On this day in 1976 – (40 years ago) — at an altitude of 29,000 feet near Zagreb, Yugoslavia, two passenger jets collided in midair, killing all 176 people aboard both airplanes. The collision, between planes owned by British... read more
Here's what Chuck is reading to prepare for Saturday's show:
Ratfucked: The True Story Behind the Secret Plan to Steal America's Democracy - David Daley [Norton]
Announcement of Nationally Coordinated Prisoner Workstoppage for Sept 9, 2016 - Support Prisoner Resistance
Secrets and Suspicion in Uzbekistan - Sarah Kendzior [New York Times]
Acceptable Losses: Aiding and abetting the Saudi slaughter in Yemen - Andrew Cockburn [Harper's]
The Radicalism of Black Lives Matter - Martha Biondi [In These Times]
John is author of the new book Trump Unveiled: Exposing the Bigoted Billionaire from OR Books.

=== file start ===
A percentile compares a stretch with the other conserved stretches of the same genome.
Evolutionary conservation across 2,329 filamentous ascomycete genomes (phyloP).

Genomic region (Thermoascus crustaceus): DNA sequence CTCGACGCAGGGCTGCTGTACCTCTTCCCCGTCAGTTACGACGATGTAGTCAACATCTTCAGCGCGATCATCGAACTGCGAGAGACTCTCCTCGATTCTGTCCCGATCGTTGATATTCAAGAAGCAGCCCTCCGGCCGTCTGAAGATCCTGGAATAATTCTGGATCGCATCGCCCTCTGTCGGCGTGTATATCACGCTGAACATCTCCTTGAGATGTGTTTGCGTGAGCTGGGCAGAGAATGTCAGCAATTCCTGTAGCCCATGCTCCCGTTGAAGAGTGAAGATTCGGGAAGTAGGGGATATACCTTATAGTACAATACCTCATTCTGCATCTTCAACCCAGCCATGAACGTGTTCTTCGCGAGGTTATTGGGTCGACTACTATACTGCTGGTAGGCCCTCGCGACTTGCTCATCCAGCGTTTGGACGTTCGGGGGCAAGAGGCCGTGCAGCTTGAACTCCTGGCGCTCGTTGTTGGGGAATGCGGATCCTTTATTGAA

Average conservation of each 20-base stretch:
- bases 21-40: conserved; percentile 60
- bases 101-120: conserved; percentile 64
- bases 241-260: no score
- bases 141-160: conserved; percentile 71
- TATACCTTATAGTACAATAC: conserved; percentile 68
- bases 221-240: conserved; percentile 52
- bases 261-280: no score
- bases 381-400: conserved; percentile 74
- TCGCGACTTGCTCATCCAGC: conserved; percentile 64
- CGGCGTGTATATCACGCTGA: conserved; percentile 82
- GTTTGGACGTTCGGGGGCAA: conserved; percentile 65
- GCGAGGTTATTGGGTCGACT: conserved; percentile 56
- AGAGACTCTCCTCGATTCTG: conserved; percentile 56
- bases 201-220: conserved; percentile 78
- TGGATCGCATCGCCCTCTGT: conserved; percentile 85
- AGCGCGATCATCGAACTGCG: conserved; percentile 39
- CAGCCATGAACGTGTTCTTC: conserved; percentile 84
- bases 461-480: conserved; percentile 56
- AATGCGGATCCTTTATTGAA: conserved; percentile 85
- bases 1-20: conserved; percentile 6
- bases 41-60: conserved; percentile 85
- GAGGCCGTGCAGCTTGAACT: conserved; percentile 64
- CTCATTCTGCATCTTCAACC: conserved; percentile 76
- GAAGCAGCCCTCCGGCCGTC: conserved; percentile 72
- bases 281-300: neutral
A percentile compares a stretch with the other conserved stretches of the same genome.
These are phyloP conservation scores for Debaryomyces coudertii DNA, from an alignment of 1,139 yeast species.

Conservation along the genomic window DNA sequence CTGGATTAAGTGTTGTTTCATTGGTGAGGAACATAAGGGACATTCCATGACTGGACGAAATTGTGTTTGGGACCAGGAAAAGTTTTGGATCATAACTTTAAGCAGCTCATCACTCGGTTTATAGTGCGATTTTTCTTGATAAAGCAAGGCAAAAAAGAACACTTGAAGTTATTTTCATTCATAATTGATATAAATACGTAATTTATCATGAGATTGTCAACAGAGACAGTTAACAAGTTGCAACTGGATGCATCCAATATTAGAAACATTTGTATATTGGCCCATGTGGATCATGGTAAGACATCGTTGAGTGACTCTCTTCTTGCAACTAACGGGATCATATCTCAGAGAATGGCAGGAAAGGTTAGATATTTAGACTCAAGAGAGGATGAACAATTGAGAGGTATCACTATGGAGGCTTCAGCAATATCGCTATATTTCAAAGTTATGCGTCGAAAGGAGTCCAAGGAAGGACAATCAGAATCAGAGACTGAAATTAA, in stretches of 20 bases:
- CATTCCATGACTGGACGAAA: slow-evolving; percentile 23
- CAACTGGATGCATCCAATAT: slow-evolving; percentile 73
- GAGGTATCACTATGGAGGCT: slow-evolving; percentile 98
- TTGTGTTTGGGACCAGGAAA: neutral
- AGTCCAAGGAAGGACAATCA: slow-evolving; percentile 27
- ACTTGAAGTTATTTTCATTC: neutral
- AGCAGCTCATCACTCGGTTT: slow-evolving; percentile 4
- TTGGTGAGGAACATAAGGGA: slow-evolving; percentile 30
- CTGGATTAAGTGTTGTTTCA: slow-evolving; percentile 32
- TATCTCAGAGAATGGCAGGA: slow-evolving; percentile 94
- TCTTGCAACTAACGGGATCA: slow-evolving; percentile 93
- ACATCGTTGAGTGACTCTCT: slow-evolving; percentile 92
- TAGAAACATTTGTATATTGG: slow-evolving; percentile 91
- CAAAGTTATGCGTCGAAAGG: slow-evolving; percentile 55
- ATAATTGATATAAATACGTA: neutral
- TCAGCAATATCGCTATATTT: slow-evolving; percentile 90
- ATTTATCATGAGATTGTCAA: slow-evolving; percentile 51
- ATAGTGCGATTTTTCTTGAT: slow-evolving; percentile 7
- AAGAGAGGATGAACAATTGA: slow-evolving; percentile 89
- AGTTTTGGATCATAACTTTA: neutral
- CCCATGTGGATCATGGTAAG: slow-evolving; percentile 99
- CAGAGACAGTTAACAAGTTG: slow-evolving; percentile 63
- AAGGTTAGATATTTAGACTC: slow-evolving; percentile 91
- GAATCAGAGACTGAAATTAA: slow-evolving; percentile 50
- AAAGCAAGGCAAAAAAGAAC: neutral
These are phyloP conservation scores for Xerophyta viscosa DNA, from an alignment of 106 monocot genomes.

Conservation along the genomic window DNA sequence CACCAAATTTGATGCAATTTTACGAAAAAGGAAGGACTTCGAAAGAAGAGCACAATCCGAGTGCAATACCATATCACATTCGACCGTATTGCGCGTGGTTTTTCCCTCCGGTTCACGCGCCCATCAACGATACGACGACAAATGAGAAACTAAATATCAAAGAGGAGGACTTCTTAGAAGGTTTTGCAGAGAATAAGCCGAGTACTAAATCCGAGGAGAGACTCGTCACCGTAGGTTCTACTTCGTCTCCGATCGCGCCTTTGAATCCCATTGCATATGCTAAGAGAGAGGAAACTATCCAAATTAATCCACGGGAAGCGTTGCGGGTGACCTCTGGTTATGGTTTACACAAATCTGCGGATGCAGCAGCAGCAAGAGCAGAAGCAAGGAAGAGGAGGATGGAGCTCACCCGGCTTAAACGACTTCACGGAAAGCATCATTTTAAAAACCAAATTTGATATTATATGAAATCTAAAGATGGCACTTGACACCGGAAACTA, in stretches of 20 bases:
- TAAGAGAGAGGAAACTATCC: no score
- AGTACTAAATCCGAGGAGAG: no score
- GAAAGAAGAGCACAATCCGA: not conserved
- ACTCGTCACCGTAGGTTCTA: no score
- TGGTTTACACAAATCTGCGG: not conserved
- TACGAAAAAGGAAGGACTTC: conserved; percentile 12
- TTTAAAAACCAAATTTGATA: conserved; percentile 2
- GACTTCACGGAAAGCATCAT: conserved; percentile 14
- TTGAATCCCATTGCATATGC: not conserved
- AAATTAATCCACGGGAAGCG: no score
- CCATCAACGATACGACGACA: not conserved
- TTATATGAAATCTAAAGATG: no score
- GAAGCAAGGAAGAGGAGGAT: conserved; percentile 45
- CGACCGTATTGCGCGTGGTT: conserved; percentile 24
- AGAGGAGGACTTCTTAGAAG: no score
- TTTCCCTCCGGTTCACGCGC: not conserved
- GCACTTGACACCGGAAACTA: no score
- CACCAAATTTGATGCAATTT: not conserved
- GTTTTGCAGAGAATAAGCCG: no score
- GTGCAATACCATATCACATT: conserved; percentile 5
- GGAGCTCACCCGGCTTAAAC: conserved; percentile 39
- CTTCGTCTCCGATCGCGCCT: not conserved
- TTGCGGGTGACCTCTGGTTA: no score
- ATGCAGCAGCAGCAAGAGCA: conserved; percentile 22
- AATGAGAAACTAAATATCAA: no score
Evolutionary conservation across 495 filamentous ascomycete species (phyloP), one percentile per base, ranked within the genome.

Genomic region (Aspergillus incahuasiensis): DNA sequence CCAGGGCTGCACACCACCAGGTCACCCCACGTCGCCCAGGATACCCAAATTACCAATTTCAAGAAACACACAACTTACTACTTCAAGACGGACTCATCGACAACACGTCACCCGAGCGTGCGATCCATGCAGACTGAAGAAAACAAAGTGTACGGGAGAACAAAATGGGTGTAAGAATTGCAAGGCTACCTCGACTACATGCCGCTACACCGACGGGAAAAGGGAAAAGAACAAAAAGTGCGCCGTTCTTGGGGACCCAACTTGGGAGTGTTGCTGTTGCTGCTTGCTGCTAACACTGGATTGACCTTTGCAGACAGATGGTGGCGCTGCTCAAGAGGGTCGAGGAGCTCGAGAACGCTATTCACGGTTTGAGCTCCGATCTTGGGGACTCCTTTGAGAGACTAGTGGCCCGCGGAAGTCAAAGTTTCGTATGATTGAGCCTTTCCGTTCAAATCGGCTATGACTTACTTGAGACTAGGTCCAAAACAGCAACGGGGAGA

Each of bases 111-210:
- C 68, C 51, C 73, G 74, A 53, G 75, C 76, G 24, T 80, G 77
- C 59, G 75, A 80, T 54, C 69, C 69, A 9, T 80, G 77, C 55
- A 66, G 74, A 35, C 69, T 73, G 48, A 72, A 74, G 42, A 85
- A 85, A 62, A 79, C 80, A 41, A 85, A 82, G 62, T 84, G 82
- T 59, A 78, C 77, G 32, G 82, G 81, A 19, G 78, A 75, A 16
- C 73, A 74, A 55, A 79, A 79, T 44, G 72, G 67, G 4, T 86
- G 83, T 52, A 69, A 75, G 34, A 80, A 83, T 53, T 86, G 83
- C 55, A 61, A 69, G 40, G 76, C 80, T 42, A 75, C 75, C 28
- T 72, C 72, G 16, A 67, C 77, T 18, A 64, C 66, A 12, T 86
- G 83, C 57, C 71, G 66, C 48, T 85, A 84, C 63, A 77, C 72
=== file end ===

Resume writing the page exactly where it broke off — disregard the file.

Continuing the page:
"A long long time ago. I can still remember how that music used to make me smile." Don MacLean, singer/songwriter who penned the hit song "American Pie," knew that if he had his chance he could make people dance. So they might be happy for a while. Normally they were sad. It was, after all, February, 1959, and the newspapers had nothing but bad news in them. Not exactly sure what MacLean had to complain about other than the cold. The Cuban Revolution had just happened, ousting dictator Fulgencio Batista, which caused US-based mobster Meyer Lansky to flee Havana for the Bahamas. At least at that moment, the future of Cuba looked bright.